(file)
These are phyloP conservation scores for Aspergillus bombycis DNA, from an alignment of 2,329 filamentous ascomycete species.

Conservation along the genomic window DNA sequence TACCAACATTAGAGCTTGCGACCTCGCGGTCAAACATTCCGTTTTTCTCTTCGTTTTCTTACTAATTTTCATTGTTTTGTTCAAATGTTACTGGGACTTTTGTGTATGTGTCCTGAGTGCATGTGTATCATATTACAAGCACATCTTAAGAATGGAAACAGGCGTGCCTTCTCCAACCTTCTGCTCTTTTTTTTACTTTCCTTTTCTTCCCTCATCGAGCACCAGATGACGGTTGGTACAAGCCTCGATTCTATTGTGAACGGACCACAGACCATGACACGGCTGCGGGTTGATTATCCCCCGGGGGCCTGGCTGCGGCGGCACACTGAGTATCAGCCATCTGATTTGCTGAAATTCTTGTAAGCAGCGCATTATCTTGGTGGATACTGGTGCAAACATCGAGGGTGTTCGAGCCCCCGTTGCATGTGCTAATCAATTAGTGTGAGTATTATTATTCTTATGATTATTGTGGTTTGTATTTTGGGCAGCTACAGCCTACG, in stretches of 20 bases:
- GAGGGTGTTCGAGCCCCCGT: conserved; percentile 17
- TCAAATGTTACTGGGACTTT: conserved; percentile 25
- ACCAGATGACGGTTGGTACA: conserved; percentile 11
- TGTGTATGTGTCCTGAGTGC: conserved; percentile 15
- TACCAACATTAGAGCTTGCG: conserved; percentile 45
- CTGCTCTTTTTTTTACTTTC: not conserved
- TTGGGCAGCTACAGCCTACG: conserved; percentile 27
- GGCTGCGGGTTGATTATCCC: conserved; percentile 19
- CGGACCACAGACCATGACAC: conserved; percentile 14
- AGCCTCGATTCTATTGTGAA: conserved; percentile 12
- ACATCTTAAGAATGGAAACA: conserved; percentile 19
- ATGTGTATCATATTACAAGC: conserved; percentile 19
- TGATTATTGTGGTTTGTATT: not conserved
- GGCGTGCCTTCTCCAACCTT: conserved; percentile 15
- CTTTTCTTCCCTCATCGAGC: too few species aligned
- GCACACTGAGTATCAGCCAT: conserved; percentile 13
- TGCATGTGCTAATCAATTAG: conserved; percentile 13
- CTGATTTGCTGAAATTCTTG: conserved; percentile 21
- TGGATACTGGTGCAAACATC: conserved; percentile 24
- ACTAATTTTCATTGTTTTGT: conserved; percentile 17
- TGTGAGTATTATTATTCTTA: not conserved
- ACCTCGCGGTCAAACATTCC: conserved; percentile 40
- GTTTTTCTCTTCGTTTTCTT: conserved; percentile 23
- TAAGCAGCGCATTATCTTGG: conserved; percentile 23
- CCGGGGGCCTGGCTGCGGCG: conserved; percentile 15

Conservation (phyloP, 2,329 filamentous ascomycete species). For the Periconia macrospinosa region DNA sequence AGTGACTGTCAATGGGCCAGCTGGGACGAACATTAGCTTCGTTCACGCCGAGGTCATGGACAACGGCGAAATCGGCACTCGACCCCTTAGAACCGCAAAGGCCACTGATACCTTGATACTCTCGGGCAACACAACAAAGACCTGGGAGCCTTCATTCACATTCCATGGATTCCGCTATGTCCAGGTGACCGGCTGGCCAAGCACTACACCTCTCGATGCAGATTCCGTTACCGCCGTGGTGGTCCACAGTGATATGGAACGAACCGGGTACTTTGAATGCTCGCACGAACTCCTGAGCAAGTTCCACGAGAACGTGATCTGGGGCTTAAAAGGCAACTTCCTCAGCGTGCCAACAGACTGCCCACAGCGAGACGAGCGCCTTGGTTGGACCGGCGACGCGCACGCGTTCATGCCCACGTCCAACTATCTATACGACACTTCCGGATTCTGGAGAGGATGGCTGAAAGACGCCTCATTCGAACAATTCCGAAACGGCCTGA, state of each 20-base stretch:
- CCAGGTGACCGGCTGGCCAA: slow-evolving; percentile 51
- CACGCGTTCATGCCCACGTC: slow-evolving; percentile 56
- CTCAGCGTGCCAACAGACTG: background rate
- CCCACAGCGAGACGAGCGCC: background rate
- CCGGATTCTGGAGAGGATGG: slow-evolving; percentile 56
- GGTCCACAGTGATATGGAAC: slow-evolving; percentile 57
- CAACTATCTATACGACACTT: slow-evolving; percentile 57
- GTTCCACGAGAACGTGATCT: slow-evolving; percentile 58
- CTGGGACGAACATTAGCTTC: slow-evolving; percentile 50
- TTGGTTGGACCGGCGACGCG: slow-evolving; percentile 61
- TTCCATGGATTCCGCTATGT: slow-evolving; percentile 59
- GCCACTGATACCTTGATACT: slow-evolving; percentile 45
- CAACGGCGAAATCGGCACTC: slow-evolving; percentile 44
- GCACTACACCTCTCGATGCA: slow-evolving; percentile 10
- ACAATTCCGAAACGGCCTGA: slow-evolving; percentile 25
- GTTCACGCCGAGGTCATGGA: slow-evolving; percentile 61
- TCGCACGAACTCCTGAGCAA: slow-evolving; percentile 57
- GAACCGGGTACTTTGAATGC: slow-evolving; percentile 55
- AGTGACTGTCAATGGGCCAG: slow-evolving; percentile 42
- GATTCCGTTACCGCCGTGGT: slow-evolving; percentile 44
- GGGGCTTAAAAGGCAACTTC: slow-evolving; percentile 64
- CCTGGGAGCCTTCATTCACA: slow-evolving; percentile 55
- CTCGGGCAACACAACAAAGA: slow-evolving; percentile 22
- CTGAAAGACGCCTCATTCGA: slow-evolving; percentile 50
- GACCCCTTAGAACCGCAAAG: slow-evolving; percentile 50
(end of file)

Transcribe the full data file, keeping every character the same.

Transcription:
These are phyloP conservation scores for Aspergillus bombycis DNA, from an alignment of 2,329 filamentous ascomycete species.

Conservation along the genomic window DNA sequence TACCAACATTAGAGCTTGCGACCTCGCGGTCAAACATTCCGTTTTTCTCTTCGTTTTCTTACTAATTTTCATTGTTTTGTTCAAATGTTACTGGGACTTTTGTGTATGTGTCCTGAGTGCATGTGTATCATATTACAAGCACATCTTAAGAATGGAAACAGGCGTGCCTTCTCCAACCTTCTGCTCTTTTTTTTACTTTCCTTTTCTTCCCTCATCGAGCACCAGATGACGGTTGGTACAAGCCTCGATTCTATTGTGAACGGACCACAGACCATGACACGGCTGCGGGTTGATTATCCCCCGGGGGCCTGGCTGCGGCGGCACACTGAGTATCAGCCATCTGATTTGCTGAAATTCTTGTAAGCAGCGCATTATCTTGGTGGATACTGGTGCAAACATCGAGGGTGTTCGAGCCCCCGTTGCATGTGCTAATCAATTAGTGTGAGTATTATTATTCTTATGATTATTGTGGTTTGTATTTTGGGCAGCTACAGCCTACG, in stretches of 20 bases:
- GAGGGTGTTCGAGCCCCCGT: conserved; percentile 17
- TCAAATGTTACTGGGACTTT: conserved; percentile 25
- ACCAGATGACGGTTGGTACA: conserved; percentile 11
- TGTGTATGTGTCCTGAGTGC: conserved; percentile 15
- TACCAACATTAGAGCTTGCG: conserved; percentile 45
- CTGCTCTTTTTTTTACTTTC: not conserved
- TTGGGCAGCTACAGCCTACG: conserved; percentile 27
- GGCTGCGGGTTGATTATCCC: conserved; percentile 19
- CGGACCACAGACCATGACAC: conserved; percentile 14
- AGCCTCGATTCTATTGTGAA: conserved; percentile 12
- ACATCTTAAGAATGGAAACA: conserved; percentile 19
- ATGTGTATCATATTACAAGC: conserved; percentile 19
- TGATTATTGTGGTTTGTATT: not conserved
- GGCGTGCCTTCTCCAACCTT: conserved; percentile 15
- CTTTTCTTCCCTCATCGAGC: too few species aligned
- GCACACTGAGTATCAGCCAT: conserved; percentile 13
- TGCATGTGCTAATCAATTAG: conserved; percentile 13
- CTGATTTGCTGAAATTCTTG: conserved; percentile 21
- TGGATACTGGTGCAAACATC: conserved; percentile 24
- ACTAATTTTCATTGTTTTGT: conserved; percentile 17
- TGTGAGTATTATTATTCTTA: not conserved
- ACCTCGCGGTCAAACATTCC: conserved; percentile 40
- GTTTTTCTCTTCGTTTTCTT: conserved; percentile 23
- TAAGCAGCGCATTATCTTGG: conserved; percentile 23
- CCGGGGGCCTGGCTGCGGCG: conserved; percentile 15

Conservation (phyloP, 2,329 filamentous ascomycete species). For the Periconia macrospinosa region DNA sequence AGTGACTGTCAATGGGCCAGCTGGGACGAACATTAGCTTCGTTCACGCCGAGGTCATGGACAACGGCGAAATCGGCACTCGACCCCTTAGAACCGCAAAGGCCACTGATACCTTGATACTCTCGGGCAACACAACAAAGACCTGGGAGCCTTCATTCACATTCCATGGATTCCGCTATGTCCAGGTGACCGGCTGGCCAAGCACTACACCTCTCGATGCAGATTCCGTTACCGCCGTGGTGGTCCACAGTGATATGGAACGAACCGGGTACTTTGAATGCTCGCACGAACTCCTGAGCAAGTTCCACGAGAACGTGATCTGGGGCTTAAAAGGCAACTTCCTCAGCGTGCCAACAGACTGCCCACAGCGAGACGAGCGCCTTGGTTGGACCGGCGACGCGCACGCGTTCATGCCCACGTCCAACTATCTATACGACACTTCCGGATTCTGGAGAGGATGGCTGAAAGACGCCTCATTCGAACAATTCCGAAACGGCCTGA, state of each 20-base stretch:
- CCAGGTGACCGGCTGGCCAA: slow-evolving; percentile 51
- CACGCGTTCATGCCCACGTC: slow-evolving; percentile 56
- CTCAGCGTGCCAACAGACTG: background rate
- CCCACAGCGAGACGAGCGCC: background rate
- CCGGATTCTGGAGAGGATGG: slow-evolving; percentile 56
- GGTCCACAGTGATATGGAAC: slow-evolving; percentile 57
- CAACTATCTATACGACACTT: slow-evolving; percentile 57
- GTTCCACGAGAACGTGATCT: slow-evolving; percentile 58
- CTGGGACGAACATTAGCTTC: slow-evolving; percentile 50
- TTGGTTGGACCGGCGACGCG: slow-evolving; percentile 61
- TTCCATGGATTCCGCTATGT: slow-evolving; percentile 59
- GCCACTGATACCTTGATACT: slow-evolving; percentile 45
- CAACGGCGAAATCGGCACTC: slow-evolving; percentile 44
- GCACTACACCTCTCGATGCA: slow-evolving; percentile 10
- ACAATTCCGAAACGGCCTGA: slow-evolving; percentile 25
- GTTCACGCCGAGGTCATGGA: slow-evolving; percentile 61
- TCGCACGAACTCCTGAGCAA: slow-evolving; percentile 57
- GAACCGGGTACTTTGAATGC: slow-evolving; percentile 55
- AGTGACTGTCAATGGGCCAG: slow-evolving; percentile 42
- GATTCCGTTACCGCCGTGGT: slow-evolving; percentile 44
- GGGGCTTAAAAGGCAACTTC: slow-evolving; percentile 64
- CCTGGGAGCCTTCATTCACA: slow-evolving; percentile 55
- CTCGGGCAACACAACAAAGA: slow-evolving; percentile 22
- CTGAAAGACGCCTCATTCGA: slow-evolving; percentile 50
- GACCCCTTAGAACCGCAAAG: slow-evolving; percentile 50